The major conclusion of the independent Commission on the National Guard and Reserves (CNGR), officially terminated in April, was that the Guard and Reserves were no longer a strategic reserve force to be surged in response to a major war, as might have been the case during the Cold War if the Soviet Union invaded Western Europe. Instead, it had become an operational reserve, and therefore should be incorporated into the total U.S. military force structure rather than being treated separately.
Because much greater demand has been placed on the Guard and Reserve in the current wars, this situation has now become an accepted reality. But instead of figuring out the best way to meet those demands, the larger question is, should we be making those demands to begin with?
The CNGR, created by Congress to recommend how to shape the Guard and Reserves to meet U.S. national security requirements, says that given the threats the United States faces at home and abroad, the looming fiscal challenges, the projected demands for forces, the unique capabilities resident in the reserve components and their cost-effectiveness, the commission sees no reasonable alternative to an increased use of and reliance on the reserve components.
Indeed, Operations Enduring Freedom and Iraqi Freedom have resulted in more Guard and Reserve soldiers being called to duty than were cumulatively mobilized since the Cuban missile crisis (including the Vietnam War, the Cuban refugee crisis, Haiti, Bosnia, Kosovo and Operation Desert Storm). Currently, nearly 100,000 guardsmen and reservists are mobilized, and as much as 40 percent of the force in Iraq has been composed of the Guard and Reserve.
Because the CNGR assumed that the demands being placed on the National Guard and Reserves were a given, their recommendations were about making changes to meet those demands.
But the more fundamental question was not addressed: Are all the different military operations that require using the Guard and Reserves necessary for U.S. national security?
Since the end of the Cold War, the United States has employed significant military force on nine occasions: the 1989 invasion of Panama and arrest of Manuel Noriega (27,000 U.S. troops); Operation Desert Storm to force Iraq out of Kuwait (more than 500,000 U.S. military personnel); the ill-fated mission in Somalia (25,000 U.S. troops); Haiti in 1994 to restore ousted President Jean-Bertrand Aristide to power and to head off a potential wave of Haitian refugees; airstrikes in Bosnia in 1995; missile attacks against Sudan and Afghanistan in retaliation for the bombings of U.S. embassies in Kenya and Tanzania (but accused by critics of the Clinton administration as a distraction from the Monica Lewinsky scandal and impeachment hearings); more air strikes in Kosovo in 1999 against the Hitler du jour, former Yugoslav President Slobodan Milosevic; Operation Enduring Freedom; and Operation Iraqi Freedom.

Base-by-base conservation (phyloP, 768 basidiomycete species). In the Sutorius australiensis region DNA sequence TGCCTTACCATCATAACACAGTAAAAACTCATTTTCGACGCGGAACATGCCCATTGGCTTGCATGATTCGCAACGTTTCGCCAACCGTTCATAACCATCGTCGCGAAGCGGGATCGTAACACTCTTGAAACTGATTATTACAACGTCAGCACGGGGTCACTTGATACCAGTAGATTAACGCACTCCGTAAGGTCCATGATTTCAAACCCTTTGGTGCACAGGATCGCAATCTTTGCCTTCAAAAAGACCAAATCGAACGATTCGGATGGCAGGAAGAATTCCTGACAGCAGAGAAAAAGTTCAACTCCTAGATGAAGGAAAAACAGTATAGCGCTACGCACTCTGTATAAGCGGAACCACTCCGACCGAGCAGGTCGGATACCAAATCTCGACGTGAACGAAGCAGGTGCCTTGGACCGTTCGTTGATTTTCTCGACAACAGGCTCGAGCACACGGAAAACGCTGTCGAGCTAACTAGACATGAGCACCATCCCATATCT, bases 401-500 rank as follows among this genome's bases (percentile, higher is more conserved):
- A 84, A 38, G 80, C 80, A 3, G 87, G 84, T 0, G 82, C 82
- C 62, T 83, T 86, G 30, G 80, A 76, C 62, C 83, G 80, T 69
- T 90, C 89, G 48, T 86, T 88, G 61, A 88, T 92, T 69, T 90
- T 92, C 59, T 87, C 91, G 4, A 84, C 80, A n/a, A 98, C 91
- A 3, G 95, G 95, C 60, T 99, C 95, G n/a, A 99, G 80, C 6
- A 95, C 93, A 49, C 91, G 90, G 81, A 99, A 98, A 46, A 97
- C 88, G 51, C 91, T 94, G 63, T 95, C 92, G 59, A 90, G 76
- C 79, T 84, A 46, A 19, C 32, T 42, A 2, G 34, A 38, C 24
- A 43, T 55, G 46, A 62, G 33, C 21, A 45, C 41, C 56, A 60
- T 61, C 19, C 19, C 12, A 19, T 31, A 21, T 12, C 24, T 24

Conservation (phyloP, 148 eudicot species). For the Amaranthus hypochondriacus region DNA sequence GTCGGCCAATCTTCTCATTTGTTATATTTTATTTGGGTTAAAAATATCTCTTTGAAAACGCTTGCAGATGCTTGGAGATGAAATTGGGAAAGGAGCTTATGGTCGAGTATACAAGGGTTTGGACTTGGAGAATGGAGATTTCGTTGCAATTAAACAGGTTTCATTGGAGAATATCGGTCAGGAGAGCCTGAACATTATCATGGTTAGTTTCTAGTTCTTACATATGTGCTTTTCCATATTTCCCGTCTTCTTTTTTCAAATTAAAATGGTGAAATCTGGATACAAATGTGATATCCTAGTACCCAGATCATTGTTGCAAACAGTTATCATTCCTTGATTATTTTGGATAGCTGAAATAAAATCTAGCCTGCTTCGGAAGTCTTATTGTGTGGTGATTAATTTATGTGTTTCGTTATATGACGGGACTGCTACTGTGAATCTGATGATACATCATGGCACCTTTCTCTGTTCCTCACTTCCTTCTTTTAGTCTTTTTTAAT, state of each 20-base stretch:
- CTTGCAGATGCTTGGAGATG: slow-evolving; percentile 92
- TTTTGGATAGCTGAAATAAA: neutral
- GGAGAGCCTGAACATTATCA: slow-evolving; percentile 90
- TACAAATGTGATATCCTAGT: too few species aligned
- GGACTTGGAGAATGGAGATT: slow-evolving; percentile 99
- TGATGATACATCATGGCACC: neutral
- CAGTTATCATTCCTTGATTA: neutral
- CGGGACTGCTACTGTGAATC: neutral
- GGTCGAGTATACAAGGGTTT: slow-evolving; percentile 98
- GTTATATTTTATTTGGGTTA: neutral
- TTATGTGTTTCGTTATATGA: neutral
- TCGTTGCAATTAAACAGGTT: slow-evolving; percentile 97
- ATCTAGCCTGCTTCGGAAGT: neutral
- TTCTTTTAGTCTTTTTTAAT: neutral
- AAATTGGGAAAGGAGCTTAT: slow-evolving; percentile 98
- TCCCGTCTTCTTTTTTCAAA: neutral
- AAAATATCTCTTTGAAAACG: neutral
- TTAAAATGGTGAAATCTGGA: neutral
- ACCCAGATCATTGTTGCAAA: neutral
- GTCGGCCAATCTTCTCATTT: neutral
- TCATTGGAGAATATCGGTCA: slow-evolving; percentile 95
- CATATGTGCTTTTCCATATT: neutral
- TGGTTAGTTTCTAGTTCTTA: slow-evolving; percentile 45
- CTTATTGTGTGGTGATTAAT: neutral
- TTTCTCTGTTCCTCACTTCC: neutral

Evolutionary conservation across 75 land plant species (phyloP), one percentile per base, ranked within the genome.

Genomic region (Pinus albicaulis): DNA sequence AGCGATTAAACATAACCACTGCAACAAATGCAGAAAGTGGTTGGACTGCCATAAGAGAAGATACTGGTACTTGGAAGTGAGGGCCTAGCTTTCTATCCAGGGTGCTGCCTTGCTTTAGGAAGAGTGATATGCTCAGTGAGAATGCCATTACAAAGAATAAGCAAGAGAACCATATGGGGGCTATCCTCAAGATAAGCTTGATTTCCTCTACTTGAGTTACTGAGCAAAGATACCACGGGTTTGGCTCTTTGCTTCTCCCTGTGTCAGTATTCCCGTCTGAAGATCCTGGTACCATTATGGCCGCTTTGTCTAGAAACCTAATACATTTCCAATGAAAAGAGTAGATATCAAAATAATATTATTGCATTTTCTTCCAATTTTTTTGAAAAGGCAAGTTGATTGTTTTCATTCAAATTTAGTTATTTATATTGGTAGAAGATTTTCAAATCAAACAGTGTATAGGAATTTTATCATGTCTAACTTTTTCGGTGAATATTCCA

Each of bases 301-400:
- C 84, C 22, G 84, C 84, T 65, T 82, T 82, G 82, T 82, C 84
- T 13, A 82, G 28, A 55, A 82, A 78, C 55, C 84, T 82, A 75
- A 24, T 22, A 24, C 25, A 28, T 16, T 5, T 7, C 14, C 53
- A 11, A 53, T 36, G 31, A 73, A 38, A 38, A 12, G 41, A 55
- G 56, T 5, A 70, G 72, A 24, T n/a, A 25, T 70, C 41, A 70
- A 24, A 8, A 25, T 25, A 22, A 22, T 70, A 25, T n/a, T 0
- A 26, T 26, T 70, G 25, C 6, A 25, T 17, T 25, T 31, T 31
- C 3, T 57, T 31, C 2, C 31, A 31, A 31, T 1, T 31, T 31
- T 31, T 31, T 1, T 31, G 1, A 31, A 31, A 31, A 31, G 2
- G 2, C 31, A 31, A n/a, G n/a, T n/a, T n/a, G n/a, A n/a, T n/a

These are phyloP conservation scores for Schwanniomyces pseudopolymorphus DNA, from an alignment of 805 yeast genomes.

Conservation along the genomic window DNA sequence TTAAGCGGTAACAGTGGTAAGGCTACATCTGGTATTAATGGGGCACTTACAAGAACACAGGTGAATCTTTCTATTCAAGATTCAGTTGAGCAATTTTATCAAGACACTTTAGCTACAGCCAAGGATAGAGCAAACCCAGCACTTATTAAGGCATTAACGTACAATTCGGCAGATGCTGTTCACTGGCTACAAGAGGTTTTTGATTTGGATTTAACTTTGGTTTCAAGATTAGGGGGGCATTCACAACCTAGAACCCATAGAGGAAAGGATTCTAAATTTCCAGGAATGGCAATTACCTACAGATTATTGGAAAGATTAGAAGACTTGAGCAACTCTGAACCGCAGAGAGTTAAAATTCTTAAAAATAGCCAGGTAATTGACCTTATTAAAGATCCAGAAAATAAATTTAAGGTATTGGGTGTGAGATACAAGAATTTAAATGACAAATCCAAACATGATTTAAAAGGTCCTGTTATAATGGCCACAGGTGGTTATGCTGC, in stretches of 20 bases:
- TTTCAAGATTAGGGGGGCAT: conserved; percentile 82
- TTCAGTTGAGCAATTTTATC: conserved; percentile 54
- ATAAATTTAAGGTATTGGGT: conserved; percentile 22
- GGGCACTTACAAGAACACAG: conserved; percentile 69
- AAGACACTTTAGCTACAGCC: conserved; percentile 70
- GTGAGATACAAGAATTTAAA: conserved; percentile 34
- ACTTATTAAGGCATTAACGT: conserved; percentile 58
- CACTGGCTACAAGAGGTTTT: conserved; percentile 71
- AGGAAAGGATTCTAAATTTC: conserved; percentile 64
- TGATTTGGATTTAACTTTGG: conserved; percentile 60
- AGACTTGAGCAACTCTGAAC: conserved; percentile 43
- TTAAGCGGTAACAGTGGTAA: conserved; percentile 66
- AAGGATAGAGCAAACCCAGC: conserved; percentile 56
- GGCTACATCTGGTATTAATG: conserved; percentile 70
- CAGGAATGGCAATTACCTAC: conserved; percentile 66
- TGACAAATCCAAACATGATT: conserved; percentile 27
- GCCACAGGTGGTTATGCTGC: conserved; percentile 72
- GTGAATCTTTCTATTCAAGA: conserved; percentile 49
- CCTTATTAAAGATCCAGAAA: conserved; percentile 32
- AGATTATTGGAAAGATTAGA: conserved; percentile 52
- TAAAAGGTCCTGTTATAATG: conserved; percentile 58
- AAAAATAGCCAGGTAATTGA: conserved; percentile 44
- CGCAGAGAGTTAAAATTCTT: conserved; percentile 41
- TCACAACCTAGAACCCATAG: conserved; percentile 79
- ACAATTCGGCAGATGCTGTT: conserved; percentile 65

However, only one of them was unambiguously in response to a direct threat to the United States: Operation Enduring Freedom in Afghanistan, after the Sept. 11, 2001, terrorist attacks.
Even beyond the current operations in Afghanistan and Iraq that are requiring a substantial Guard/Reserve component, there are several hundred thousand other U.S. military personnel deployed around the world that task the Guard and Reserves.
But like profligate U.S. military interventions, virtually all of these commitments are unnecessary for U.S. security. For example, why does the United States need to station troops in Europe to defend against a nonexistent Warsaw Pact threat? Ultimately, the commission treated the symptoms rather than dealing with the cause of the disease. Unfortunately, this is a malaise that plagues most commissions.
Even the Sept. 11 commission recognized the problem of U.S. foreign policy in motivating terrorism. But rather than prescribing a change in policy, the Sept. 11 commission concluded: “That does not mean U.S. choices have been wrong. It means these choices must be integrated with America’s message of opportunity to the Arab and Muslim.”
But good solutions to the wrong problem don’t fix the problem. And they could make the problem worse. Indeed, that is likely to be the case with the CNGR recommendations.
Transforming the Guard and Reserve into an operational reserve only makes it easier for policy-makers to engage in unnecessary military interventions, which is a double whammy that not only wears out the military but makes us less safe by fueling the growing tide of anti-American sentiment, particularly in the Islamic world.
|Charles Peña is Senior Fellow at the Independent Institute as well as a senior fellow with the Coalition for a Realistic Foreign Policy, former senior fellow with the George Washington University Homeland Security Policy Institute, and an adviser on the Straus Military Reform Project.|